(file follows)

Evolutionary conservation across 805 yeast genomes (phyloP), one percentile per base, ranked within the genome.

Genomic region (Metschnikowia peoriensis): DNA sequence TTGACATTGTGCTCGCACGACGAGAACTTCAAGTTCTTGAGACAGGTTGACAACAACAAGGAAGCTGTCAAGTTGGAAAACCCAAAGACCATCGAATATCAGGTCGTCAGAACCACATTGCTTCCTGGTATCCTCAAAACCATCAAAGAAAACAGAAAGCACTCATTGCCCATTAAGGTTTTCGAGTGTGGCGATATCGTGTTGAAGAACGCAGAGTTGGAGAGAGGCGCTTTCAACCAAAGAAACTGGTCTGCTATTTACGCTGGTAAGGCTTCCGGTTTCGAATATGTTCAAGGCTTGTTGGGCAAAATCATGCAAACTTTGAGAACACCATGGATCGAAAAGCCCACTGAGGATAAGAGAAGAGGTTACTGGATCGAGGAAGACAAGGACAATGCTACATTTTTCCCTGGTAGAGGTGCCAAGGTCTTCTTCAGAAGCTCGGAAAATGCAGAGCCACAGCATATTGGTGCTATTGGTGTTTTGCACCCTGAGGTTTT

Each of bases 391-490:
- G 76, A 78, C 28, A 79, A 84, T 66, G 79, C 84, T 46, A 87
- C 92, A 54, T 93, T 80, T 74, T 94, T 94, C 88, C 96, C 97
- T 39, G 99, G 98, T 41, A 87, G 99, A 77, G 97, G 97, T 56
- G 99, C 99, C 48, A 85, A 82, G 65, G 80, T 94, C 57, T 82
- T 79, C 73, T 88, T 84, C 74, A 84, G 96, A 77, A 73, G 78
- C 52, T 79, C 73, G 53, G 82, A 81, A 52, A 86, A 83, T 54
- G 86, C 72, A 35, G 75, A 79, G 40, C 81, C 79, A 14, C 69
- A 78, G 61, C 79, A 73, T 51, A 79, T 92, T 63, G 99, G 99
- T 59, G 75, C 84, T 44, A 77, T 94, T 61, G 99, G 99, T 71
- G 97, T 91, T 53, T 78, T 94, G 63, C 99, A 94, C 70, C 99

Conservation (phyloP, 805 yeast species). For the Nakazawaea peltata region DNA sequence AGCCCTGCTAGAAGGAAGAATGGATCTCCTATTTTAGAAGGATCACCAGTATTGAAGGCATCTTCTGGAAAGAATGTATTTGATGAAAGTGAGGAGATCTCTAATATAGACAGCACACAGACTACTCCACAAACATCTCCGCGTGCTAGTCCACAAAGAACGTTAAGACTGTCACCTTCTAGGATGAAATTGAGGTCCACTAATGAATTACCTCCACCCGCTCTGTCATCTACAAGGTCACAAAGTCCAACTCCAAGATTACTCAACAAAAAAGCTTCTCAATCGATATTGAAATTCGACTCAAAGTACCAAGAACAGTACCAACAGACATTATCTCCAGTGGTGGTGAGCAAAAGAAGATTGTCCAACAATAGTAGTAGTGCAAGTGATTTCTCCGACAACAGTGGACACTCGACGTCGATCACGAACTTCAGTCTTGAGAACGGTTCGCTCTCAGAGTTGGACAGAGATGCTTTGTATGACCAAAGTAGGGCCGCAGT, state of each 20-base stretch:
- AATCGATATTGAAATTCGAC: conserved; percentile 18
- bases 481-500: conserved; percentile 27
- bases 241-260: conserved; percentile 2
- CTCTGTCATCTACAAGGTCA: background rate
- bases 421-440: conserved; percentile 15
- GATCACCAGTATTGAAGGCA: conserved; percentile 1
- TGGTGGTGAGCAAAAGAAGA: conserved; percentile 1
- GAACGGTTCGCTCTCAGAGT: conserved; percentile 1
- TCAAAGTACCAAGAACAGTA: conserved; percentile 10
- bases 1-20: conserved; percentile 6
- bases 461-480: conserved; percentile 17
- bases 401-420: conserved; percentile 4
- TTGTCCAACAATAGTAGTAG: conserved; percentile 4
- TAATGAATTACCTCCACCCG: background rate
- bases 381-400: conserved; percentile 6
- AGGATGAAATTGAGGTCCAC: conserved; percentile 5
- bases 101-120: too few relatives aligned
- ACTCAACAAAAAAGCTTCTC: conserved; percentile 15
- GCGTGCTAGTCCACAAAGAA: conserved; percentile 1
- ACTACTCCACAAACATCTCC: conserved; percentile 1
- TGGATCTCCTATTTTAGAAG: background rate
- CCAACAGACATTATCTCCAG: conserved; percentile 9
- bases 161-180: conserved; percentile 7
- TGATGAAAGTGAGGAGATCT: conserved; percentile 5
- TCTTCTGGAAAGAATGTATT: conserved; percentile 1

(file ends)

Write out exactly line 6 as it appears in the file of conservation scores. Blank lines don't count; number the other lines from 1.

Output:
- T 39, G 99, G 98, T 41, A 87, G 99, A 77, G 97, G 97, T 56